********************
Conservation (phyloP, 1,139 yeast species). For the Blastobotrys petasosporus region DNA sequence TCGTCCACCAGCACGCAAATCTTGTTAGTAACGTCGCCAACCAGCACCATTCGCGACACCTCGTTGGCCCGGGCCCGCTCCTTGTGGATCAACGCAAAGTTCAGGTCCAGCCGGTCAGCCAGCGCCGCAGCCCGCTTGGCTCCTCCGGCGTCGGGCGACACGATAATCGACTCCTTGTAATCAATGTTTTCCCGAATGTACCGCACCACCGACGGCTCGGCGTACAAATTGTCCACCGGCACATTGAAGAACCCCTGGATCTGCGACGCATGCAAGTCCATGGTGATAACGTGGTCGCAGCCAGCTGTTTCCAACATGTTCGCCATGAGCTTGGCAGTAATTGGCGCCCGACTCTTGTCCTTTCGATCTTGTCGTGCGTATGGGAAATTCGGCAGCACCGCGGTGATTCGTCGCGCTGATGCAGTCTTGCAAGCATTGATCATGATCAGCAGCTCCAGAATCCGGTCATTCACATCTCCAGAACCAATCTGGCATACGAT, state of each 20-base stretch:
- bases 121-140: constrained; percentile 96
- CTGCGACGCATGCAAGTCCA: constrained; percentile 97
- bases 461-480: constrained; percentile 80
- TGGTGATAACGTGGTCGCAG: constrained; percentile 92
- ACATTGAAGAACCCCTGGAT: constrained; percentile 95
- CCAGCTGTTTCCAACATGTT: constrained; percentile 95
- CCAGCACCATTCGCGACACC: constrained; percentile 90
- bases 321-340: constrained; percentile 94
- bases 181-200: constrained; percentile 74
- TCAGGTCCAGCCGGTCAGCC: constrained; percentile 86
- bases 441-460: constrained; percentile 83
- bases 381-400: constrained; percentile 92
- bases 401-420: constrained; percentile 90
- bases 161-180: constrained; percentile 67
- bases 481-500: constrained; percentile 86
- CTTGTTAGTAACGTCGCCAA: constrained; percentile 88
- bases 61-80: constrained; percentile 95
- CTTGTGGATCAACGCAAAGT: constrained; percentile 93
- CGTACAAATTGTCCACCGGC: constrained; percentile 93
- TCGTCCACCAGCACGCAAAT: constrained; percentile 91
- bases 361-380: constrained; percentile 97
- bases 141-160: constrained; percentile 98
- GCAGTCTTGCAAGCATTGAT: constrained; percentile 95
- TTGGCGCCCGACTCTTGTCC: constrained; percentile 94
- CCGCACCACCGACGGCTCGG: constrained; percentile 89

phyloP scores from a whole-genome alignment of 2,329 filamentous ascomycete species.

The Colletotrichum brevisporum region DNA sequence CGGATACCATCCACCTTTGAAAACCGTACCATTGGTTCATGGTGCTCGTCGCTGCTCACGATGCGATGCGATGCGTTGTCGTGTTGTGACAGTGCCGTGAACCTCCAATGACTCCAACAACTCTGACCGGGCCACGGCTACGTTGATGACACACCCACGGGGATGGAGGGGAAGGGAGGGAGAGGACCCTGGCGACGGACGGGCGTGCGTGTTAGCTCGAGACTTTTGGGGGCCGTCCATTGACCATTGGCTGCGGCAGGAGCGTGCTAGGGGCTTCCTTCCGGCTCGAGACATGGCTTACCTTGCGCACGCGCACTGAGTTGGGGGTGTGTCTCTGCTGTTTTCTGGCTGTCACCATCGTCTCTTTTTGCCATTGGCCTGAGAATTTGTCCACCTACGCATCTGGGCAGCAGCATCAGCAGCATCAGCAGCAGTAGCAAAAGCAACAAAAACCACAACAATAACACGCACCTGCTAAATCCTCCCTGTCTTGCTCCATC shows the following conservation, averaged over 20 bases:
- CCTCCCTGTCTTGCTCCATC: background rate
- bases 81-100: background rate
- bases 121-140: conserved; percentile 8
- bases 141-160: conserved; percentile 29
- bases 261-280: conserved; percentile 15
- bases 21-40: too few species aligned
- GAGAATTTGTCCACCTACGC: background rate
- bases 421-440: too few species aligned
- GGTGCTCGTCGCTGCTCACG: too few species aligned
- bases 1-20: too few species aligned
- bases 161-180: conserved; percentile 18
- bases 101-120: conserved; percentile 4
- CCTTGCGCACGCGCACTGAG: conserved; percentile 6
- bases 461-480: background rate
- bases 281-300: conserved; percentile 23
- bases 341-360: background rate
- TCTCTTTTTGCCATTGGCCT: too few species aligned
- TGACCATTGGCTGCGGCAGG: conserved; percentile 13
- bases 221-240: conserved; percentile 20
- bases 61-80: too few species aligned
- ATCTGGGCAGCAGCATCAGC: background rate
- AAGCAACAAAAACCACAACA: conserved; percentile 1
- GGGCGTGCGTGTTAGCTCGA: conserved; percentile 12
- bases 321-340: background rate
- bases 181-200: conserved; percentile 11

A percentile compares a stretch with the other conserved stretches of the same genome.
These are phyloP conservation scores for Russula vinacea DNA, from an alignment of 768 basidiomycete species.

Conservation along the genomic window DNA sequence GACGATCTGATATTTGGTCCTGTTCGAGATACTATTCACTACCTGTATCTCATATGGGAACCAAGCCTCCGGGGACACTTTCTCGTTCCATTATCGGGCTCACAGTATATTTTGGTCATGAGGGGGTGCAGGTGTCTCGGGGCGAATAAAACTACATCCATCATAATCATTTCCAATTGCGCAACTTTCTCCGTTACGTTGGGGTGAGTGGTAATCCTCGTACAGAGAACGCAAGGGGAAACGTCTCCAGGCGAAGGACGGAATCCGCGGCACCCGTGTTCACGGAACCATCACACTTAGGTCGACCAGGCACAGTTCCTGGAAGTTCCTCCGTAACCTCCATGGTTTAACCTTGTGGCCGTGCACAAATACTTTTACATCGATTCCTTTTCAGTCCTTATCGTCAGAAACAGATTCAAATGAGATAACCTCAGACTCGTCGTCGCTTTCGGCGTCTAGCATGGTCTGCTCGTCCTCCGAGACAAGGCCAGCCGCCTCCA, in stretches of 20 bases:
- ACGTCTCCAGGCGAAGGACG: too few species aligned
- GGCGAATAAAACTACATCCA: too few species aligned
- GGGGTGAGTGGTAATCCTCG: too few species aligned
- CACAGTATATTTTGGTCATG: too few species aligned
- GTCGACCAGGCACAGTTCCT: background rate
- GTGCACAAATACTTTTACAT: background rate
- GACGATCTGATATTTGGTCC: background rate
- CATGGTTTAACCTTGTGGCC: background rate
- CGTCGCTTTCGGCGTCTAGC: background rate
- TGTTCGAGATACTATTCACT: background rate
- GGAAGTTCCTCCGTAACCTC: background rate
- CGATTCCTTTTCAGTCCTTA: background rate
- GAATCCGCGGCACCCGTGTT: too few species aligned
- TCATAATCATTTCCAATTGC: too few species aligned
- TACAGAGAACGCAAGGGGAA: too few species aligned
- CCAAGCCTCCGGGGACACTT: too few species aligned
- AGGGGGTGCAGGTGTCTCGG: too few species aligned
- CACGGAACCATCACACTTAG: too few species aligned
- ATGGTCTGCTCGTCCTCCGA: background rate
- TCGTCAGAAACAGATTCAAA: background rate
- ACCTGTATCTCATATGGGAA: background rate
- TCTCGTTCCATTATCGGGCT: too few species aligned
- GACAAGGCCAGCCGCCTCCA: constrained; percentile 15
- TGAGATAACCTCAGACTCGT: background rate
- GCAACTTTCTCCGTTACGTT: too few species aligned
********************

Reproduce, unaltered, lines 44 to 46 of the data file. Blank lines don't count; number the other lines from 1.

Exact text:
- bases 341-360: background rate
- TCTCTTTTTGCCATTGGCCT: too few species aligned
- TGACCATTGGCTGCGGCAGG: conserved; percentile 13